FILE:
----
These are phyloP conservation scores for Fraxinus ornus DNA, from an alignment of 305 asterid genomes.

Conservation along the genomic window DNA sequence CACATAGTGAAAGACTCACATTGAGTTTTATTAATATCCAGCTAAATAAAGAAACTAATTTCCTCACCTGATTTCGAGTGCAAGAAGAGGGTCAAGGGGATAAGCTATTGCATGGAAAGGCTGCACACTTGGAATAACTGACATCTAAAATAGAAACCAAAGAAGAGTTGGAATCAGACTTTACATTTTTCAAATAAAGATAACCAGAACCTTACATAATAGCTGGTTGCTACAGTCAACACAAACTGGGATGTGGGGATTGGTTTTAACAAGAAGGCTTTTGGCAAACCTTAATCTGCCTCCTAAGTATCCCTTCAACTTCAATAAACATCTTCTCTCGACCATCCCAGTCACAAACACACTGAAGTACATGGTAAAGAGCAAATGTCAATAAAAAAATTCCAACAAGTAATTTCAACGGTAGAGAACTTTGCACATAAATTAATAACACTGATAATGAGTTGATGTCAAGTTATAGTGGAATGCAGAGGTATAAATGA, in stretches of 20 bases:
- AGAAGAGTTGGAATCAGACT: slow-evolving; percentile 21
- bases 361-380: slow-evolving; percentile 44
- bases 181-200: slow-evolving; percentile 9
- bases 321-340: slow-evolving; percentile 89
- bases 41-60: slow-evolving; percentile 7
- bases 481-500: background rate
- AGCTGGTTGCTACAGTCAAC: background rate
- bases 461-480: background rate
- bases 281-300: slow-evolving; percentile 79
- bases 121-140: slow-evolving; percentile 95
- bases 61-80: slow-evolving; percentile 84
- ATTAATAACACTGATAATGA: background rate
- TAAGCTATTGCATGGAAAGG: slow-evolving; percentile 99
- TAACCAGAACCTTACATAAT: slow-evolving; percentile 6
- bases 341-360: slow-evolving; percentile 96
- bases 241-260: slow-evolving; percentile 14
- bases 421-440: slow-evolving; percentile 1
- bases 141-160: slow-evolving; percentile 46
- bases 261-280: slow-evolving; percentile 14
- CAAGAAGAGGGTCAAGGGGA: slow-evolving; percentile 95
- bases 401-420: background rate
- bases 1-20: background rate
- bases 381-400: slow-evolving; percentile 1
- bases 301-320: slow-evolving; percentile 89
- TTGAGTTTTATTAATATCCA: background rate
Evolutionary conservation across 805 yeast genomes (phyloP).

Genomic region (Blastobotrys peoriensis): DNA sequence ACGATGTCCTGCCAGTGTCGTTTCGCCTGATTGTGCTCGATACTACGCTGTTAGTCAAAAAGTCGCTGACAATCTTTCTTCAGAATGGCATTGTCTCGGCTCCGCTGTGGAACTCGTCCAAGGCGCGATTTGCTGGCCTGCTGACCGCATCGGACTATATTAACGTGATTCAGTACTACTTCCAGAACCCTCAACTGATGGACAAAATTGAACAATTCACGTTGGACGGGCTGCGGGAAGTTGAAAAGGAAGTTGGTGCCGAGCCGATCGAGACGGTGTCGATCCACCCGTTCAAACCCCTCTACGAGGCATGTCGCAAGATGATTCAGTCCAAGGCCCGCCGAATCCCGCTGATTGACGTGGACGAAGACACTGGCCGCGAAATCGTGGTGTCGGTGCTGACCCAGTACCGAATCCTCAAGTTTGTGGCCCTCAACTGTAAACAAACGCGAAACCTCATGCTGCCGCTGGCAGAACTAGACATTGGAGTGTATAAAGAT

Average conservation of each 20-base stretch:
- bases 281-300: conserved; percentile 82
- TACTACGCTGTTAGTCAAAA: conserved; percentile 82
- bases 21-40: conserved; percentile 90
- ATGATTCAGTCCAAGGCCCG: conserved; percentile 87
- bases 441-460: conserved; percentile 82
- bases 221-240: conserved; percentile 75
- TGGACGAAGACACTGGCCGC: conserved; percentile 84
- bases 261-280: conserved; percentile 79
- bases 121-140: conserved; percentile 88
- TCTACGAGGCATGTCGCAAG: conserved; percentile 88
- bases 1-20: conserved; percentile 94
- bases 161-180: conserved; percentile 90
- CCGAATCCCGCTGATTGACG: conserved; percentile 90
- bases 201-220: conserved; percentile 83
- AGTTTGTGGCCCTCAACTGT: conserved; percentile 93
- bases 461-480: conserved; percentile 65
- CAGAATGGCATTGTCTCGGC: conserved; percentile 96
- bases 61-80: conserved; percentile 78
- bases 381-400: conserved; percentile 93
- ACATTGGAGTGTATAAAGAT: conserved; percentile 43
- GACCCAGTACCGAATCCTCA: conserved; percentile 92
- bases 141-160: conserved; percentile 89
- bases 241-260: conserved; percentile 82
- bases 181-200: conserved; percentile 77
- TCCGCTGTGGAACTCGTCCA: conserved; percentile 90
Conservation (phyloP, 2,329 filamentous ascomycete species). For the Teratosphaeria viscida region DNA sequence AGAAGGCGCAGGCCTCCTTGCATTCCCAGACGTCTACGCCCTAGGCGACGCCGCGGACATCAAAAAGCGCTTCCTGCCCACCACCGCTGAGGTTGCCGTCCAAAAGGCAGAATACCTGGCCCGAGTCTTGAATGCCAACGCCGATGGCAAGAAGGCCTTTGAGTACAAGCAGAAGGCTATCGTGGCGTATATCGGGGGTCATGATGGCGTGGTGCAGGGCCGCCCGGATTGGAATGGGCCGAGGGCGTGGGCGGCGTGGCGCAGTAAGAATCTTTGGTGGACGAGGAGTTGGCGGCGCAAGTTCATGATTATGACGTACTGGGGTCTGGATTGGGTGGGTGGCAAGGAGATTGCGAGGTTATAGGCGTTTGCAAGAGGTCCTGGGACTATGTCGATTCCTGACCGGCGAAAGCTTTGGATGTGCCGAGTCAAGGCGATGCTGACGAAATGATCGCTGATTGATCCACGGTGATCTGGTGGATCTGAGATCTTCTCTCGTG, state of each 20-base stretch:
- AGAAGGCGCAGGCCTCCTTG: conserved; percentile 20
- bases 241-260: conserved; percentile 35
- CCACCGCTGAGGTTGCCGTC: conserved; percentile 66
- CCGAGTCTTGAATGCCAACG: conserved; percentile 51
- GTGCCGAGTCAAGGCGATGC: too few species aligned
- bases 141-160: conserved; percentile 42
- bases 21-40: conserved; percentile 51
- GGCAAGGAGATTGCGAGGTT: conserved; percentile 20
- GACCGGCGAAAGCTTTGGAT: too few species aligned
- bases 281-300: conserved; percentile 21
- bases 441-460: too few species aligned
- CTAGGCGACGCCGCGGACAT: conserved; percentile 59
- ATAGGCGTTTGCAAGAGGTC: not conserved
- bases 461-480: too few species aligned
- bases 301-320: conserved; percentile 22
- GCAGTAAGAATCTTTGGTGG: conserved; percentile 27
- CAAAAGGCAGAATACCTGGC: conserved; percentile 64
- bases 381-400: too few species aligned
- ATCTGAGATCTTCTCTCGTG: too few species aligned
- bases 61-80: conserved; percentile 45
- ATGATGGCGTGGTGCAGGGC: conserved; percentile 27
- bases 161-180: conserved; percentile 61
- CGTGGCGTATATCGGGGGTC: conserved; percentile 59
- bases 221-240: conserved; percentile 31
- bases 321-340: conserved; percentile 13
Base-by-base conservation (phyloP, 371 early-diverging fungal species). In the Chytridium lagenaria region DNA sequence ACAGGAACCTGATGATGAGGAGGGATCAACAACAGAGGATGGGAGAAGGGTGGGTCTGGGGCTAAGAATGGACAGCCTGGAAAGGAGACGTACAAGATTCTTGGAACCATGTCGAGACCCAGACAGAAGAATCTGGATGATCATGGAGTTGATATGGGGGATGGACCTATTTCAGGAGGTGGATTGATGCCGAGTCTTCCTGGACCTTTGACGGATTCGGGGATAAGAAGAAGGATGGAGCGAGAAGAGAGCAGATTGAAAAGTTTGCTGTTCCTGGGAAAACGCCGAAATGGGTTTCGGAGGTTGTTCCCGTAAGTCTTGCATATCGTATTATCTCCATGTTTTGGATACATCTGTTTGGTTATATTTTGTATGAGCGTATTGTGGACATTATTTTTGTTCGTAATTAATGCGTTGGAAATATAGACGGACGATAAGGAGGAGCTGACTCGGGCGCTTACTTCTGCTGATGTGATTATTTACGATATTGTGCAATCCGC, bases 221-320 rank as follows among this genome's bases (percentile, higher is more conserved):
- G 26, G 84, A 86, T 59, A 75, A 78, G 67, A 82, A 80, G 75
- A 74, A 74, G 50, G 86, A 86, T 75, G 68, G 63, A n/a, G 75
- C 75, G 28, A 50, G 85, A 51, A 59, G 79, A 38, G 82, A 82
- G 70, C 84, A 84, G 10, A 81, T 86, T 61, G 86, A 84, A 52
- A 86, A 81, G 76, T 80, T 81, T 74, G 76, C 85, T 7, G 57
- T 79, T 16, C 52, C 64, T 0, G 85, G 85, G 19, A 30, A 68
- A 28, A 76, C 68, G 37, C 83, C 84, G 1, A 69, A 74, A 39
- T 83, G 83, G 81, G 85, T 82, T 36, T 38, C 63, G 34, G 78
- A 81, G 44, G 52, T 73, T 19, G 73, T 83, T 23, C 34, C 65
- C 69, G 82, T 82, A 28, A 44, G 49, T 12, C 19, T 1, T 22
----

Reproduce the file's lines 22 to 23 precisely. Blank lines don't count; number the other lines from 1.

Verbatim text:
- CAAGAAGAGGGTCAAGGGGA: slow-evolving; percentile 95
- bases 401-420: background rate